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Cutthroat Trout
credit: Kriscotta

Dam Busters

It's no secret that politicians and bureaucrats like to celebrate new construction projects. We've all seen newspaper photos of our public servants posed with shovels in their hands or oversized scissors. Less common is the official who celebrates a destructive act. But that's what happened last week when the U.S. Fish and Wildlife Service sent out a press release announcing plans to tear down several dams across the country.

At present some 75,000 dams span America's rivers and tributaries. Once emblems of industrial zeal and agricultural prowess, these dams are now often considered harmful, even deadly. And fish have suffered the worst. The reason is simple: If a dam blocks a stream, it also affects the fish in that stream. Perhaps the dam puts a wall between the fish and parts of its habitat. Perhaps the dam prohibits access to where the fish spawns.

The Fish and Wildlife Service will spend almost a million dollars this year on projects to remove or retrofit dams and other man-made obstructions. For example, the Swepsonville Dam in North Carolina will be breached or removed, while impassable culverts on the Little Susitna River in Alaska will be replaced. The fish expected to benefit from these and similar efforts include species of salmon, shad, herring, and sturgeon.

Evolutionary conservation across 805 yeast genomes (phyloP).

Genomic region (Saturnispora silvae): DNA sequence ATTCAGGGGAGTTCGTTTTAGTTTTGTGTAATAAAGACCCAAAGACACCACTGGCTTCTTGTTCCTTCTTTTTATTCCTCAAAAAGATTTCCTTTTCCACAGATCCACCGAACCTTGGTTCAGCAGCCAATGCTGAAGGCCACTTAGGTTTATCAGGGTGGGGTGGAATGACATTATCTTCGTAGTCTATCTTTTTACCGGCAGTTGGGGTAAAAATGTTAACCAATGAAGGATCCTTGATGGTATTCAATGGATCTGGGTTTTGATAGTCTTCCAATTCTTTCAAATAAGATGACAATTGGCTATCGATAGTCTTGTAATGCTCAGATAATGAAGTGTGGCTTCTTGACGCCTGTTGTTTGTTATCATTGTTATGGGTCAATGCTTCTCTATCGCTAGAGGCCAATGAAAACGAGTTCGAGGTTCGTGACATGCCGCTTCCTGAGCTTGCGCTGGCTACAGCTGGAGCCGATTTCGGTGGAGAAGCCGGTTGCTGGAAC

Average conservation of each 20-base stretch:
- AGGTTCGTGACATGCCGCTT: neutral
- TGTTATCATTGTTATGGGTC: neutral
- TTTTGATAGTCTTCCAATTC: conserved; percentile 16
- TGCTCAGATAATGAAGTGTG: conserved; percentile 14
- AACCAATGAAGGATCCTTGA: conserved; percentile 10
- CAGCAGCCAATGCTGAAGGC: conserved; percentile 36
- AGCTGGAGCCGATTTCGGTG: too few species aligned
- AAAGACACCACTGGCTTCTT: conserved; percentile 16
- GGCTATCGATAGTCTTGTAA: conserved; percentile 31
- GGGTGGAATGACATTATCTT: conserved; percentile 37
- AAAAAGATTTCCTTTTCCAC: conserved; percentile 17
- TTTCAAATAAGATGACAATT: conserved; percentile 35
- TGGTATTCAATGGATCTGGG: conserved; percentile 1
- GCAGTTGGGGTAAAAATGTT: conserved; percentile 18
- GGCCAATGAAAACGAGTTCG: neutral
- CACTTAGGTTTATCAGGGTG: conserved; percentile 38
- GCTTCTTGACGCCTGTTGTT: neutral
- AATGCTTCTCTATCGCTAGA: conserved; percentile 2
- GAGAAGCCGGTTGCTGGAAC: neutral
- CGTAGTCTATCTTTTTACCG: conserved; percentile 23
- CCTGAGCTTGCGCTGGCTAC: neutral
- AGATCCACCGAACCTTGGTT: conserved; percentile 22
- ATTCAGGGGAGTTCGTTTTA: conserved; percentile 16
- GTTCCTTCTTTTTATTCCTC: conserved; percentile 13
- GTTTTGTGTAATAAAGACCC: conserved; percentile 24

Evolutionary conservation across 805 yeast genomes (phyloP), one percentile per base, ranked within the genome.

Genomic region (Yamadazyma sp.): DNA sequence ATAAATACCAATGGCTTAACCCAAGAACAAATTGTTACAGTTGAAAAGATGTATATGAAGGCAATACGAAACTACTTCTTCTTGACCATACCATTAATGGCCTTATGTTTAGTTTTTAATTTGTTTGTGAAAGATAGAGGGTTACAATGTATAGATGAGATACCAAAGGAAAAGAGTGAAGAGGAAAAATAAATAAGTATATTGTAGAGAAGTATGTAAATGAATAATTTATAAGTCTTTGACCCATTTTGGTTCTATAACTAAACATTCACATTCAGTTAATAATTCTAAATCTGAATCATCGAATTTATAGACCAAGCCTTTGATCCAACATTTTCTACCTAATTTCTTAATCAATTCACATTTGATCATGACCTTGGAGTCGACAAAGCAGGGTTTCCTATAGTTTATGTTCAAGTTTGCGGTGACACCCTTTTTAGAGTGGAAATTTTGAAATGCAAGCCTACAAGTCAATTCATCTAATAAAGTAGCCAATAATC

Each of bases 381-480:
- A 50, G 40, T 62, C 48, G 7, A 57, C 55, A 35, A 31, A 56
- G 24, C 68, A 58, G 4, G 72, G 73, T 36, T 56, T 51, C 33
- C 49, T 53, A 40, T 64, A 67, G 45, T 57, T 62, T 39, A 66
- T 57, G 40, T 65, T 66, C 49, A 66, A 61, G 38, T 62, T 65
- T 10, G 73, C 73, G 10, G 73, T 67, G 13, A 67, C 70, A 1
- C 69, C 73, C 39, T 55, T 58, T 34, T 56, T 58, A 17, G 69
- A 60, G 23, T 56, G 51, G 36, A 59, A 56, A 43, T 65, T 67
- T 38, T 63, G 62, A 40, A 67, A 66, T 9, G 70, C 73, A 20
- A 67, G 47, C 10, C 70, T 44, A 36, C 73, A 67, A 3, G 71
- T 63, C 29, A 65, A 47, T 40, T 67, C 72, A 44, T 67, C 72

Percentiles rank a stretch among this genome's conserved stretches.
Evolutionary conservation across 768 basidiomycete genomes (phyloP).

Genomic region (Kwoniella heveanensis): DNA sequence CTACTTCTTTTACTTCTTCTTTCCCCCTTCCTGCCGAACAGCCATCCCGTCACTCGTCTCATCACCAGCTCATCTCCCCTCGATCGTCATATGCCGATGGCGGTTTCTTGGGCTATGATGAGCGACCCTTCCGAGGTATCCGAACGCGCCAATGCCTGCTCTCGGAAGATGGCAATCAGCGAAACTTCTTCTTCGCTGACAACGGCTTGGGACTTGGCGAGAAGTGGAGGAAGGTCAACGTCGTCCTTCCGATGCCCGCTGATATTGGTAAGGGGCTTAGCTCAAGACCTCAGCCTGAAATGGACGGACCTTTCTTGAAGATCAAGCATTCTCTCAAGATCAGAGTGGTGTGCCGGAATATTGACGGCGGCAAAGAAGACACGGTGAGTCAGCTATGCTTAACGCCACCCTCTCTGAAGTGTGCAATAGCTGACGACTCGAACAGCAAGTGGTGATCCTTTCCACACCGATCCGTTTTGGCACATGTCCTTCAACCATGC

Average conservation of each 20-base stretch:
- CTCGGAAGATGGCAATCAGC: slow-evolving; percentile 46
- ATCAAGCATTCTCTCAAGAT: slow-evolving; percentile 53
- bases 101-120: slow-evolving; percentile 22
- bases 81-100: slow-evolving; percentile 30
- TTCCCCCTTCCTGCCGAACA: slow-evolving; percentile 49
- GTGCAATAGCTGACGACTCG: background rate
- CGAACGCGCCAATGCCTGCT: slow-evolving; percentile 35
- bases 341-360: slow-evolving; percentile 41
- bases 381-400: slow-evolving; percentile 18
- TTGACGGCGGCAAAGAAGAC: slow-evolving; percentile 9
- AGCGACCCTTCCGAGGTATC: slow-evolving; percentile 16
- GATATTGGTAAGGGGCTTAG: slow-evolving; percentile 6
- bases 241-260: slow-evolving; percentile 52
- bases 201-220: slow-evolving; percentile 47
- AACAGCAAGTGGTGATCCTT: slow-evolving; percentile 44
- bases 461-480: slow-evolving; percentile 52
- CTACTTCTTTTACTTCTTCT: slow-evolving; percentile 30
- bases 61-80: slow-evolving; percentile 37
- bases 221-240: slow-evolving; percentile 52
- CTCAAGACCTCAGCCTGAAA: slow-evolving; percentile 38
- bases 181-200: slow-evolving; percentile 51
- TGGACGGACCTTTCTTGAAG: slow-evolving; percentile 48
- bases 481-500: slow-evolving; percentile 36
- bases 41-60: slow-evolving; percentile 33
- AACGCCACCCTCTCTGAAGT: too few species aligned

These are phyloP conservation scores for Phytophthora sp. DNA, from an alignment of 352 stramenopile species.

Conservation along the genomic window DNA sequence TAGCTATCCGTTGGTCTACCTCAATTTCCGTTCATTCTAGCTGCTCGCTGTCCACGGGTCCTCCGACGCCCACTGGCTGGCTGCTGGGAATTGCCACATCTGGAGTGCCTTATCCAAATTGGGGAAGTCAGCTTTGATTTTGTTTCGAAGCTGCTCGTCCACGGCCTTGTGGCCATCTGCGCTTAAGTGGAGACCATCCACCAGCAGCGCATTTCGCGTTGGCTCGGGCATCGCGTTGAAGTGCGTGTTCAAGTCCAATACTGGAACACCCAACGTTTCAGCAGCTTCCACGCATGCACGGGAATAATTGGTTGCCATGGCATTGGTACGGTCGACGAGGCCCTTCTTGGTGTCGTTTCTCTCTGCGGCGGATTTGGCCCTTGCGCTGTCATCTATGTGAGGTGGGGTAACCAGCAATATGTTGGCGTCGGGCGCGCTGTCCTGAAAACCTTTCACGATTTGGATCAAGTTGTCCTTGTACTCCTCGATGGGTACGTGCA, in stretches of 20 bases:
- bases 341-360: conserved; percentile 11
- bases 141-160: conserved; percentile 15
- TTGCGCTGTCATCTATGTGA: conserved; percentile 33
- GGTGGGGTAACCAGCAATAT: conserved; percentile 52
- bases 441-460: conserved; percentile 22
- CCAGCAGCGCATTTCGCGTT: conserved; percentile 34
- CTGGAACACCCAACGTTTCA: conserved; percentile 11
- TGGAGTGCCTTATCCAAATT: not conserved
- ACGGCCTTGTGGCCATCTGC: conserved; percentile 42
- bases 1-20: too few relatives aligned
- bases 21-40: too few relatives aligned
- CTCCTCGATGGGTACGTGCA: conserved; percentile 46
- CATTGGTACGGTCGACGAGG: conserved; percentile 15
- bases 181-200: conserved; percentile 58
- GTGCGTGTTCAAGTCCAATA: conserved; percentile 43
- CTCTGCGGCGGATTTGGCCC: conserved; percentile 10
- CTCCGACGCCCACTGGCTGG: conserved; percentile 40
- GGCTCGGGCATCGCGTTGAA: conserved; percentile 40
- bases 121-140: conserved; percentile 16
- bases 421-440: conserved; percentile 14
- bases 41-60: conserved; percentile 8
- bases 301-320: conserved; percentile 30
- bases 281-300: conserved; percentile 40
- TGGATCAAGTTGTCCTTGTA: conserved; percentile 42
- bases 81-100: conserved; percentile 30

By the end of the year, it's estimated that the Fish and Wildlife Service and its various conservation partners will have restored more than 1,000 miles of fish habitat. Combined with last year's 1,000 miles and the 1,000 miles projected for next year, it's no wonder the folks in Washington want to spread the news.

 

 

 

 

 

2007 eNature.com